Researchers Find Link Between Religious Fundamentalism and Falling for Fake News

A new working paper by researchers at Yale University finds that the kind of people more likely to believe stories that are literally “fake news” — who fall for the hoaxes, if you will — are those who believe in delusions (like telepathic communication), are dogmatic in their thinking, and are just flat-out religious fundamentalists.

It makes a lot of sense. After all, the paper notes, evidence “suggests that religious fundamentalists may engage in less analytic and actively open-minded thinking.” I believe that. They already believe in huge amount of nonsensical garbage — a talking snake, a young Earth, God watches over you, Jesus performed miracles, etc. — in large part because they live in bubbles where those stories feel convincing despite not measuring up to reality. When pastors tell you those lies with conviction, and a sacred book reiterates the lies, and your parents teach you that doubting the lies could lead you down the path to eternal punishment, it makes a lot of sense that news articles that appear legitimate would just be taken as gospel.

NiemanLab’s Laura Hazard Owen has more on the methodology and details.

But while those results may not surprise most readers here, the more important question is if there’s a good way to make those people better critical thinkers. Can you teach them how to spot bullshit when their entire life revolves around accepting bullshit?

The researchers say that’s possible if those groups focus on “the search for alternative explanations and the use of evidence to revise beliefs” and analytic thinking. Seems obvious… and also futile.

The problem with dogmatic, fundamentalist people is that they have predetermined conclusions before they ever consider the evidence.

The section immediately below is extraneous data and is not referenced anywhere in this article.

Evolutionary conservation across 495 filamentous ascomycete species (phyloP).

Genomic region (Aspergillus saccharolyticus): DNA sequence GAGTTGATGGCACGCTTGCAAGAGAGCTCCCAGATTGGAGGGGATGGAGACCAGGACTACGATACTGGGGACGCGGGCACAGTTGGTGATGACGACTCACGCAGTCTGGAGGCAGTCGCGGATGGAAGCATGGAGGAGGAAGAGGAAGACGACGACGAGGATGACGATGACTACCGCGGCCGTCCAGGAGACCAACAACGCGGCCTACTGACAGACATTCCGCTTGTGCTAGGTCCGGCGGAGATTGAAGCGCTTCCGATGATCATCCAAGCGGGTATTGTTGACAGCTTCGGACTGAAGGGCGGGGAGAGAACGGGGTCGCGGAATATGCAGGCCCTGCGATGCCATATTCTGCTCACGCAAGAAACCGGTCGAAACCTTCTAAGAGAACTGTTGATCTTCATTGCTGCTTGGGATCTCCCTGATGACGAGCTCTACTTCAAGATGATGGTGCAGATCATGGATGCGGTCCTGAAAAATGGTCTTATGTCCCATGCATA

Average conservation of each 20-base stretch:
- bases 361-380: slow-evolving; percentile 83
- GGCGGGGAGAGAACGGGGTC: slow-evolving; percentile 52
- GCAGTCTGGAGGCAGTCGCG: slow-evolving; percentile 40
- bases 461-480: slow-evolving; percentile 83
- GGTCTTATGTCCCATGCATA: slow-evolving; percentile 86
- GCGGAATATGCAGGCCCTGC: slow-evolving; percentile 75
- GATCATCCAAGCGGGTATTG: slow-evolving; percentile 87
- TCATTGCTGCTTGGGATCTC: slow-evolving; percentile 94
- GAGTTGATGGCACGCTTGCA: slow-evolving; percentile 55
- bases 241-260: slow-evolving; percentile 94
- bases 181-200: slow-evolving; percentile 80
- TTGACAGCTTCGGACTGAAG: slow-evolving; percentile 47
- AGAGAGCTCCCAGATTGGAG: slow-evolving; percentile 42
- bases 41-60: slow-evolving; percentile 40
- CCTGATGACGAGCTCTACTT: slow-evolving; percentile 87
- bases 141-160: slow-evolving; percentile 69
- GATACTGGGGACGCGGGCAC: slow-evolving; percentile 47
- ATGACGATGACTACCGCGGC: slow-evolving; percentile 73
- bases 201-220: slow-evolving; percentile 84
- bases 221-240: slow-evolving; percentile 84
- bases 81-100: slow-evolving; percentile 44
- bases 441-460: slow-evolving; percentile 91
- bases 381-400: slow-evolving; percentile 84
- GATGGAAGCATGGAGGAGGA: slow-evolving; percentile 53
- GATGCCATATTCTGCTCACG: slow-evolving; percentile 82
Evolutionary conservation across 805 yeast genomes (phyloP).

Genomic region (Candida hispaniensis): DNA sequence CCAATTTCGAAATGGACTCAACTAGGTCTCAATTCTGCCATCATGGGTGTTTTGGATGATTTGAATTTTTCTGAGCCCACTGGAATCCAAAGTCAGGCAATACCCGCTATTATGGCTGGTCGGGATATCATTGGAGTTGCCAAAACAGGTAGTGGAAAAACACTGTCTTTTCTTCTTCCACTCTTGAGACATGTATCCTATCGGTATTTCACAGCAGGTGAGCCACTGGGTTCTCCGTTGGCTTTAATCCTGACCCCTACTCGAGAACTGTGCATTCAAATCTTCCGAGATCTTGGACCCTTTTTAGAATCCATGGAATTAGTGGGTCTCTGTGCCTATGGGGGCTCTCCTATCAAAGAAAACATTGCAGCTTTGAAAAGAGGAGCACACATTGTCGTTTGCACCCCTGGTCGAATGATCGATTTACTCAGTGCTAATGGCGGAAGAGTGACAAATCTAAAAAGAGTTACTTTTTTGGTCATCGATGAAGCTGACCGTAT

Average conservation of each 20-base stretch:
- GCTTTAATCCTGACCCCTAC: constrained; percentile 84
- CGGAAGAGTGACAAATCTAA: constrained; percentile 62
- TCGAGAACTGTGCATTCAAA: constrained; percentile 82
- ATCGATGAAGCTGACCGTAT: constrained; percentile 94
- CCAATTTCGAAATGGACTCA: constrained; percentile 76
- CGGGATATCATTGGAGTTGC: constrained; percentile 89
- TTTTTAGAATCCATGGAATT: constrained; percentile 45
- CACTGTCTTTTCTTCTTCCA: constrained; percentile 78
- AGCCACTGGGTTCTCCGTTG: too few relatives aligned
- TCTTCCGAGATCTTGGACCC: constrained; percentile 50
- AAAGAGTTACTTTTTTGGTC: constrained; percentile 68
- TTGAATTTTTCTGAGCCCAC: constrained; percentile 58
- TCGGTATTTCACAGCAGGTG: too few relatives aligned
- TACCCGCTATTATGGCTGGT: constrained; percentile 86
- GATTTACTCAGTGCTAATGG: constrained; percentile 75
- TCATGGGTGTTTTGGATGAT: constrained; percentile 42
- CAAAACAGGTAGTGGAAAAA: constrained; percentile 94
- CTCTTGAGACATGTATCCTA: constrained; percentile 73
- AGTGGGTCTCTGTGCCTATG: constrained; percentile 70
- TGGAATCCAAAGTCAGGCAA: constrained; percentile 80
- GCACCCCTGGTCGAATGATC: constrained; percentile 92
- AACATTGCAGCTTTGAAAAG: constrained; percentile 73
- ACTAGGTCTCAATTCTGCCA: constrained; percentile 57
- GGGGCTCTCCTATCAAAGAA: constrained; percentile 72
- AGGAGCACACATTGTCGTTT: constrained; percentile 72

Just look at Creationist Ken Ham. His organization literally believes the answers are in Genesis — that God created everything in six days, a few thousand years ago. All evidence must be shoved into that idea. And if it doesn’t, or can’t, the evidence is discarded, never the conclusion. Searching for alternative explanations or wrestling with the evidence are excellent habits for most people to build, but they’re also heresy for religious fundamentalists.

I think it’s much harder to change someone’s thought process the older they get, and the more comfortable they get with their lies. While these researchers like the idea of promoting “open-minded and analytic thinking,” perhaps the better solution is getting through to kids when they’re as young as possible, before they’ve been brainwashed by other delusional people.

A lot of skeptics have said religious fundamentalism is a form of mental child abuse. That looks to be the case here. By teaching kids to accept fiction as fact because it’s promoted by their religion and authority figures in their lives, those kids will struggle down the road when it comes to figuring out what is and isn’t a lie.

(Image via Shutterstock)

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